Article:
By Sarah Burns,
The Competition and Markets Authority (CMA) recently announced that 16 influencers, some of them among the biggest names in influencer marketing, have agreed to be completely transparent and tell their followers upfront when they have been paid to promote the products they feature in their posts.
Although the CMA didn’t comment on whether the Celebrity 16, which includes Ellie Goulding, Alexa Chung and Rosie Huntington-Whiteley, as well as Zoella, Millie Mackintosh and Binky Felstead, have actually breached consumer law, for those high-profile faces who signed up to this agreement it was certainly a very public commitment to be more honest with consumers, and the announcement sends a strong signal that the authorities are tightening up in this area and that influencer marketing compliance isn’t optional.
There really isn’t any doubt that influencers are not up to speed on compliance. Last year, a survey by CollectivEdge found that influencers disclosed only 38% of brand collaborations to their followers. However, in the same survey there was an interesting close correlation between this figure and the 37% of influencers who said they found the rules around disclosing paid-for promotions confusing.
The public don’t appear to be any better informed either. Last year my own company, Prizeology, commissioned some research into the public’s perceptions of influencer marketing which found that 71% of those interviewed didn’t realise influencer marketing is regulated, and 61% didn’t understand that influencers must disclose when they are paid to promote a product or service.
Of course, the Advertising Standards Authority (ASA) regulates influencer marketing through the CAP Code, but it’s also covered by the Consumer Protection from Unfair Trading Regulations 2008. This key piece of legislation is enforced by the CMA, which does have the power to prosecute, although it doesn’t take this step unless it absolutely has to.
However, it will be interesting to see what the fallout is from recent events in the States, where high-profile influencers such as Kendall Jenner have been subpoenaed in relation to the finances of the ill-fated Fyre Festival, which was heavily promoted on social media.
This general state of confusion and lack of knowledge shouldn’t come as any great surprise, though, because influencer marketing, at least as it manifests itself on social media, is still very much a marketing tool in its infancy. It’s in a near-constant state of development and marketers are still exploring how to leverage its power for the benefit of their brands.
Inevitably, its relative newness also draws controversy and makes it a target for criticism, much of which centres on influencers’ lack of transparency and, in some vocal quarters, accuses the influencer marketing industry of fraud in the form of the difficult to quantify but almost certainly widespread practice of buying followers.
Last year, Unilever’s chief marketing officer, Keith Weed, made it very clear that the company’s brands would never buy followers and wouldn’t work with influencers who did. He also called for improved transparency from the social platforms themselves, because this would enable brands to measure the impact of their not inconsiderable marketing spend more effectively.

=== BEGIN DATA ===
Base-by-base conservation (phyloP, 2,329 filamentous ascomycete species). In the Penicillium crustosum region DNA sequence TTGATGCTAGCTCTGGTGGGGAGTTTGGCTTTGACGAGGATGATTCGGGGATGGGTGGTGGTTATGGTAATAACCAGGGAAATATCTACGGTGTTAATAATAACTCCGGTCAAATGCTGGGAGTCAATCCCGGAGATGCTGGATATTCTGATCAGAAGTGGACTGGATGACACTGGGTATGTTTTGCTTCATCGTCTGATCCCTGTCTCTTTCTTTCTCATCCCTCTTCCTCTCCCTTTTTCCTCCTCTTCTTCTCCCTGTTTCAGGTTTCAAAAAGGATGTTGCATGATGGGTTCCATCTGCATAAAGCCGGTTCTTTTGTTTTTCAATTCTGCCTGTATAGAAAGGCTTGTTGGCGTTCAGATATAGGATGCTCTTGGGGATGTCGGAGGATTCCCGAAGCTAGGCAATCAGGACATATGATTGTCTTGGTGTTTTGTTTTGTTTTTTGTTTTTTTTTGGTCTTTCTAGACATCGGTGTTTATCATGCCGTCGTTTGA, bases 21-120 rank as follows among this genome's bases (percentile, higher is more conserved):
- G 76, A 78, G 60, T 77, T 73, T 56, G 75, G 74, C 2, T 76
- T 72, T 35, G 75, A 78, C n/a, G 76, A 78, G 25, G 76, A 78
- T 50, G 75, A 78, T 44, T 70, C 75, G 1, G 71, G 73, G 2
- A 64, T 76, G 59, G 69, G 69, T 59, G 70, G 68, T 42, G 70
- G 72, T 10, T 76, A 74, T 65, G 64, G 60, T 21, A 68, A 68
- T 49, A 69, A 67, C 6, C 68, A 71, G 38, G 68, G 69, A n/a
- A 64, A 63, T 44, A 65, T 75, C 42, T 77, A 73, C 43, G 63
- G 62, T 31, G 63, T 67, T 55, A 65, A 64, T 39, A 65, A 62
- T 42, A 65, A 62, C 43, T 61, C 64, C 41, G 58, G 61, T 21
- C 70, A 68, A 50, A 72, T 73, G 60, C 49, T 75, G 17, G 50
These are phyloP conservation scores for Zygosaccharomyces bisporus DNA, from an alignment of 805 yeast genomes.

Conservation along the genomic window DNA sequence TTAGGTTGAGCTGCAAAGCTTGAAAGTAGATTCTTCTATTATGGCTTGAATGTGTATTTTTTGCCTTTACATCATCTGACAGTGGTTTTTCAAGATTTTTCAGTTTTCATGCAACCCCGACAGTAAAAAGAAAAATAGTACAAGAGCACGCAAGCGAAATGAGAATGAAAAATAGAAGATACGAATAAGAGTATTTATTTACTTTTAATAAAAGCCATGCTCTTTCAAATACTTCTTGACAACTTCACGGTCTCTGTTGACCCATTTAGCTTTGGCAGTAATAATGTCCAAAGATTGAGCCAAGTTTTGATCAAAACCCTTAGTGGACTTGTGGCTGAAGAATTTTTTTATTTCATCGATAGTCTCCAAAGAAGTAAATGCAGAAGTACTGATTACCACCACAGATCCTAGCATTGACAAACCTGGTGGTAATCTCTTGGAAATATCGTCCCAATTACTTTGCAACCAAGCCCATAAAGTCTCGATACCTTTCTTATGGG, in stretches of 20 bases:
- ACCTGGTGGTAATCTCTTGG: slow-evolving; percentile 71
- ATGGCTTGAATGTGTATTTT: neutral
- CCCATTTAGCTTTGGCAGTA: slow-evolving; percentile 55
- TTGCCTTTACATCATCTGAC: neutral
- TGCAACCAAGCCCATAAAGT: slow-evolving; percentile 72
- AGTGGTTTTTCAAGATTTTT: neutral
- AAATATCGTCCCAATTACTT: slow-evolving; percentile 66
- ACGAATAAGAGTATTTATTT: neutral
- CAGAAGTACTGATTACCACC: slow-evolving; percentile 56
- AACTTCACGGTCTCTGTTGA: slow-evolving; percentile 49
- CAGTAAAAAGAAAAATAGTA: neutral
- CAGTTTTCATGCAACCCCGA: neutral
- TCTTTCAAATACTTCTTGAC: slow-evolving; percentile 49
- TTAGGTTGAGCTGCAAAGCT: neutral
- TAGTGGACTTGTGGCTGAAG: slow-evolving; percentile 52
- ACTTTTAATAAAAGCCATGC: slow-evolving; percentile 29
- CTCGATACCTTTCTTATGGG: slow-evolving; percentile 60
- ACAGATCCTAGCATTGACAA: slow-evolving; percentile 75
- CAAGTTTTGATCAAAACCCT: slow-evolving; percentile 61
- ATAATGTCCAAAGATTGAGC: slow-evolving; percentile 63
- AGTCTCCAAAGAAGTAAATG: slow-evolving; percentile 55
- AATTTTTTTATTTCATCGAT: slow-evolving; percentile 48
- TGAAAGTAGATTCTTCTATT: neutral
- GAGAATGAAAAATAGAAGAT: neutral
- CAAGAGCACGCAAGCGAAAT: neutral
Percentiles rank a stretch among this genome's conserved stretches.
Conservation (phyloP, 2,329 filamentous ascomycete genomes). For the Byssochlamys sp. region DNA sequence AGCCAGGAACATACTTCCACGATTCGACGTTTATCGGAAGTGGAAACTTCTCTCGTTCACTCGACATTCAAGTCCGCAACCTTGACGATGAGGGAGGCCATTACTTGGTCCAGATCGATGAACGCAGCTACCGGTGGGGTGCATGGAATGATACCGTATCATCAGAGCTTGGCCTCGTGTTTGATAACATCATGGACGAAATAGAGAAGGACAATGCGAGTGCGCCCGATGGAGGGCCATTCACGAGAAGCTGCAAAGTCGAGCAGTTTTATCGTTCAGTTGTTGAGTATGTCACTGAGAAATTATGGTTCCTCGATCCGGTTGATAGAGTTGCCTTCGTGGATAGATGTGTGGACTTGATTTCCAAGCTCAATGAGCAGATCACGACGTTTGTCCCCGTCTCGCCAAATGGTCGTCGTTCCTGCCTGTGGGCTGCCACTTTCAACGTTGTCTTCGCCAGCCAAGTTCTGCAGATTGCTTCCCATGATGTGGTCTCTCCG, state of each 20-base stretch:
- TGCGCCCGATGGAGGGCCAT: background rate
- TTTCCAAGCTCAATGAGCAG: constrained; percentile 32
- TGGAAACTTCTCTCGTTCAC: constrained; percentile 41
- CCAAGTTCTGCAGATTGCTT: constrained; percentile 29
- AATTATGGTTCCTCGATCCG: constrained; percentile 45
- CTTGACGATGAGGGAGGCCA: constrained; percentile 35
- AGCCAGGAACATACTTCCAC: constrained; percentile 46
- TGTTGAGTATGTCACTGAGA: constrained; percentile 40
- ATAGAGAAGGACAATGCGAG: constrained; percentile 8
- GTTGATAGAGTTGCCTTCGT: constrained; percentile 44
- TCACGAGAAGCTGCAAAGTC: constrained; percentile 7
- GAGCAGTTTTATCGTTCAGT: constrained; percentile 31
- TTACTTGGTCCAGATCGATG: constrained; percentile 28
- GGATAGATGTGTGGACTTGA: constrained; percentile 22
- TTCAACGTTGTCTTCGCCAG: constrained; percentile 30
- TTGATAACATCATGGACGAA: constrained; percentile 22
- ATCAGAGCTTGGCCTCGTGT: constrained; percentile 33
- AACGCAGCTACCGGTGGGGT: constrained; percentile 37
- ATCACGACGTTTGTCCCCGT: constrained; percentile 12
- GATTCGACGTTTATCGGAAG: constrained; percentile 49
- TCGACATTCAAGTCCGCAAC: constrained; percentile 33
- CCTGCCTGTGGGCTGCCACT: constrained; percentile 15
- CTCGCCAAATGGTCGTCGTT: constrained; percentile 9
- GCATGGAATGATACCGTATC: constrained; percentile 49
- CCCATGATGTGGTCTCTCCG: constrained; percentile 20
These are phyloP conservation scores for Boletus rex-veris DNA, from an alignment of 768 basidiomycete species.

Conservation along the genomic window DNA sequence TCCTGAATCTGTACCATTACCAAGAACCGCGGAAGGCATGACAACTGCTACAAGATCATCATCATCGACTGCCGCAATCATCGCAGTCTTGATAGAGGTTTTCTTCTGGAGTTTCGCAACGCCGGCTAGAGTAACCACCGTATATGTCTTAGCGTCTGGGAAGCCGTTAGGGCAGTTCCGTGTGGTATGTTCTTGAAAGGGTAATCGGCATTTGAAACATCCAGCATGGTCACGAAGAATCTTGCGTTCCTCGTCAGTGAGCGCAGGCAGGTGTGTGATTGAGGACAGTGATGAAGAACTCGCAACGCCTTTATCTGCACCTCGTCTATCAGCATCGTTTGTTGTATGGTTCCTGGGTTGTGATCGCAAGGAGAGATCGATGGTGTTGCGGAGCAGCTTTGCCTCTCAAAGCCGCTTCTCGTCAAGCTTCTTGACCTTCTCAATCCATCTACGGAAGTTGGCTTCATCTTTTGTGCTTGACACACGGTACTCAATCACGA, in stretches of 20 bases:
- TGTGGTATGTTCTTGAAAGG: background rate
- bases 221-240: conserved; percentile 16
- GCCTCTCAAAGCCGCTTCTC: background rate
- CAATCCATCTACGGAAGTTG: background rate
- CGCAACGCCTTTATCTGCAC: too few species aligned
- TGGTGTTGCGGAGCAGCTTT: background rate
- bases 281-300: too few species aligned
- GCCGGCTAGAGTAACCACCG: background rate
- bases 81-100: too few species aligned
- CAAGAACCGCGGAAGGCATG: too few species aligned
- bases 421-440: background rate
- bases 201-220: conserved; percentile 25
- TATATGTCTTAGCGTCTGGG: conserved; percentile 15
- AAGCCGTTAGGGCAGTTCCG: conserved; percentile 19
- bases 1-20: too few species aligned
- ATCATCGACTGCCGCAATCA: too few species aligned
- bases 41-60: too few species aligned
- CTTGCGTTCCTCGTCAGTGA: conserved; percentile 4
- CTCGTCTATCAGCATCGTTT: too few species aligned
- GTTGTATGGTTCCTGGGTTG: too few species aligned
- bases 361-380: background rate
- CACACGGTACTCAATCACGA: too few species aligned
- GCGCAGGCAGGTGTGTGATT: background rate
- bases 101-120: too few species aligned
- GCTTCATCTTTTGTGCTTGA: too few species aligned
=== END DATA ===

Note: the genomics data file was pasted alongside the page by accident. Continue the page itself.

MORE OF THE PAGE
The influencer marketing industry is evolving and it’s evolving in a positive direction, but to achieve full transparency all parties, including the platforms, need to take responsibility for the environment in which they operate. If this doesn’t happen, the price could be the loss of a very valuable marketing channel.
In fact, there is already some evidence that the power of influencer marketing could be waning, with research by Bazaarvoice finding that 47% of consumers in the UK, Germany and France are ‘fatigued’ by it. In the same survey, 62% of respondents said they believed influencer content takes advantage of impressionable audiences, so this does feel like the moment to get serious and professionalise the industry.
The cornerstone of this professionalism must be compliance. Brands can obtain help from compliance experts like myself, but there is also a growing body of guidance available. At the same time as it announced the agreements with the 16 celebrities, the CMA published Social Media Endorsements: Being Transparent with Your Followers.
This explains what influencers need to do when they’ve been paid, incentivised or rewarded to promote a product, brand or service on social media and it joins An Influencer’s Guide to Making Clear that Ads Are Ads, which was published by the ASA last September. Both are recommended reading, not just for influencers and their representatives, but for brands, too.
The pressure for transparency is all about consumers being able to make informed choices, but marketers need to ensure they are up to speed on influencer marketing compliance so that they can make informed choices as well. When brands do comply and are transparent, though, Prizeology’s research found that 66% of the public report their perception of that brand improves.
The Celebrity 16 recognise the value of their own brands and must instinctively understand this, and I’m willing to bet that as a result of their newfound willingness to disclose, they will all shoot up in the public’s estimation. This is not something I often advise, but in this case I urge you to take your cue from the likes of Binky and follow the lead of these celebrities.
Sarah Burns is Managing Director of prize promotions agency, Prizeology